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One of the English differences

Late marriage has long been an English thing:

For most Tudor children, their exit from childhood came with puberty and entering the world of work. Apprenticeships often began around 12-14, the same age that fortunate adolescent boys might go to university. Marriage came much later — about 28 for men and 25 for women, and members of both sexes spent years working in preparation for establishing a household.

The aristocrats, especially the women, might well marry much younger. But one of those grand differences across Europe was the late age of household formation in England.

8 thoughts on “One of the English differences”

  1. Tim. Must admit I’d heard this was also the case in Germany.

    As you point out, it was a class thing. The bloke needed time to accumulate the money/resources to allow him to support a wife and family.

  2. Bloke in North Dorset

    Its probably been distorted now because of immigration, but IIRC when I served in Germany in the ’80s the age gap between men and women at marriage was the highest in Europe. Something like 7 years.

  3. What boganboy said…

    In the Crafts/Guilds you couldn’t get a wife if you didn’t at least finish your Journeymanship.
    In rather compact Clogland this didn’t involve much travelling, but in Germany it did, and in some cases still does.
    That “getting a degree/getting acknowledged as a craftsman” thing that provided an economic future was a major hump in getting hitched, especially as you tended to marry into an existing workshop/trade.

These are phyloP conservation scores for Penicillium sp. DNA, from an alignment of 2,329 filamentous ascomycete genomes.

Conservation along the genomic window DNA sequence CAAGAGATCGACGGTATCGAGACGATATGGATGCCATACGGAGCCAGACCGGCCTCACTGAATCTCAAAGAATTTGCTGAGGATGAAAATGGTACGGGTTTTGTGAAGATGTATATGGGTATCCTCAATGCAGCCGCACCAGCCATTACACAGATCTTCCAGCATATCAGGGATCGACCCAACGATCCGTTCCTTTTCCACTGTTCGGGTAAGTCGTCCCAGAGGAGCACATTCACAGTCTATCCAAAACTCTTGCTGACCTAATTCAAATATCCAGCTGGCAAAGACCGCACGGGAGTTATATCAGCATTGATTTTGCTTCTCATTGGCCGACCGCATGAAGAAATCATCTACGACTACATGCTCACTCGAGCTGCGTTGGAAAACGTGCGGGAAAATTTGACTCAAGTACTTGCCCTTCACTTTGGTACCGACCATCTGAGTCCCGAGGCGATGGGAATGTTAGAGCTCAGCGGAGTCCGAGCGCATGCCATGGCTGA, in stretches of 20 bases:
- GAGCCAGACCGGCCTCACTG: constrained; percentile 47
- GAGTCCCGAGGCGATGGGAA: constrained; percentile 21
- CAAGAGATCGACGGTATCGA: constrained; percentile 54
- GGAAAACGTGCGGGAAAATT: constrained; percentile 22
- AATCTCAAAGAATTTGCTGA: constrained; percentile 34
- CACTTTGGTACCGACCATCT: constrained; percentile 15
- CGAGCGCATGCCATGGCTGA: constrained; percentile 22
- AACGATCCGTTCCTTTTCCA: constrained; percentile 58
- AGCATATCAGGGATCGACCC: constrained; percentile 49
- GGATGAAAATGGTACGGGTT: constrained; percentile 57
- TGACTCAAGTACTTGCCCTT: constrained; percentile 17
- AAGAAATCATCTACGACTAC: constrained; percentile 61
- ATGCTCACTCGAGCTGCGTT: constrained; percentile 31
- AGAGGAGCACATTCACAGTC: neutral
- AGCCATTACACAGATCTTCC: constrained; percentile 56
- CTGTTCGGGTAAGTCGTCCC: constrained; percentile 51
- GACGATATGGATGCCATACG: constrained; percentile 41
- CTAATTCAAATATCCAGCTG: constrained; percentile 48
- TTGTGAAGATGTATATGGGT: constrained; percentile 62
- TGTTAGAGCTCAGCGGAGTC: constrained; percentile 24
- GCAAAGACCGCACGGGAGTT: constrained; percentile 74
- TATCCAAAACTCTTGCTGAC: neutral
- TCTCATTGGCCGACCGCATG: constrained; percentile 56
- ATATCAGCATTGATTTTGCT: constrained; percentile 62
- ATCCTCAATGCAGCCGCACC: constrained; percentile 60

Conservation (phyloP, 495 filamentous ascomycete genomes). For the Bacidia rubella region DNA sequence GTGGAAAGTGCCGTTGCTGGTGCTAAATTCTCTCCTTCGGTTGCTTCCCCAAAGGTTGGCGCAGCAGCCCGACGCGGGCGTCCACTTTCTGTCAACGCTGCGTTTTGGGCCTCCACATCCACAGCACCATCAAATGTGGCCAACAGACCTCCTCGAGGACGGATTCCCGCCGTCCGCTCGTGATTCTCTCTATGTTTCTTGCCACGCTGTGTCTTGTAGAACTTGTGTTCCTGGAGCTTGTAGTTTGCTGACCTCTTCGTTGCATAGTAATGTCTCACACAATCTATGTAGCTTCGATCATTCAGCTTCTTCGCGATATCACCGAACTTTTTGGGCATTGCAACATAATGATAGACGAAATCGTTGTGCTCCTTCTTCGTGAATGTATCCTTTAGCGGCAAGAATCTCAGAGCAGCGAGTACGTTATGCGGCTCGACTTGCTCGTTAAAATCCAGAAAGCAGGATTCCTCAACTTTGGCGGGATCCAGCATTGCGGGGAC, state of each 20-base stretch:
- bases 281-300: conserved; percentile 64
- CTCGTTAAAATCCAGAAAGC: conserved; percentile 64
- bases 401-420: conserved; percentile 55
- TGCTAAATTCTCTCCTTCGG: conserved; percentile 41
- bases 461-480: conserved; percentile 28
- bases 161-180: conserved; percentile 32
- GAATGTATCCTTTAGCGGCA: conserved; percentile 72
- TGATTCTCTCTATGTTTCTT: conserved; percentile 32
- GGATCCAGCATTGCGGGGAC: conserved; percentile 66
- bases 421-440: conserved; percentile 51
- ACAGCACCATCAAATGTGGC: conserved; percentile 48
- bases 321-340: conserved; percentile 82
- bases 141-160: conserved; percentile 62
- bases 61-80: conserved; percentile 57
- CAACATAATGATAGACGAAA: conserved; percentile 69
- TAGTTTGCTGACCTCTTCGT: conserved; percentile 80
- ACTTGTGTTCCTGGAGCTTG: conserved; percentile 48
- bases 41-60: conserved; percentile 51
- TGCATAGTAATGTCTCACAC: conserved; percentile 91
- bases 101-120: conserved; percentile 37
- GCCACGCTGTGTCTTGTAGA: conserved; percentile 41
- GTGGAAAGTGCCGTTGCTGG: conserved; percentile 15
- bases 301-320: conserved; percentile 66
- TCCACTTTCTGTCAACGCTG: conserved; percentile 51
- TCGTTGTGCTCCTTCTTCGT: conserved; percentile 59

Didn’t mean you couldn’t get engaged young, but you had to get that Mark of Craftsmanship. Which depending on ability/politics/money(!!) could take well over a decade, or forever…

    Outside of high nobility, the deciding factor was whether or not you went and got an education that largely determined marrying age. Not unlike nowadays.
    With the difference that there was very little room for Grievance Studies back then. You had to join the monasteries for that. Which, well, took you out of the equation anyways..

  4. Yep & you can correlate the age of marriage with the number of children the marriage produces. The later the marriage the fewer opportunities for a successful pregnancy.

  5. Bis – I don’t think so.

    Blokes often married much younger women, at least first time round.

    Otherwise a family had to support a girl to 26 too. Much cheaper to marry her off at 18.

  6. Used to commonplace to meet guys turning 50 who were already grandfathers a number of times over. Not sure that’s the case these days.

  7. Back in the 19th and early 20th Cs, I suspect that family formation was a precursor to marriage amongst the lower orders. My maternal grandparents got married already with a 3-yr old and a second imminent. My father was either was very premature or his mother was, as they say, already showing at the wedding. I haven’t done a close analysis of all my forebears but there seems to be quite a number of other cases where shotguns were considered.

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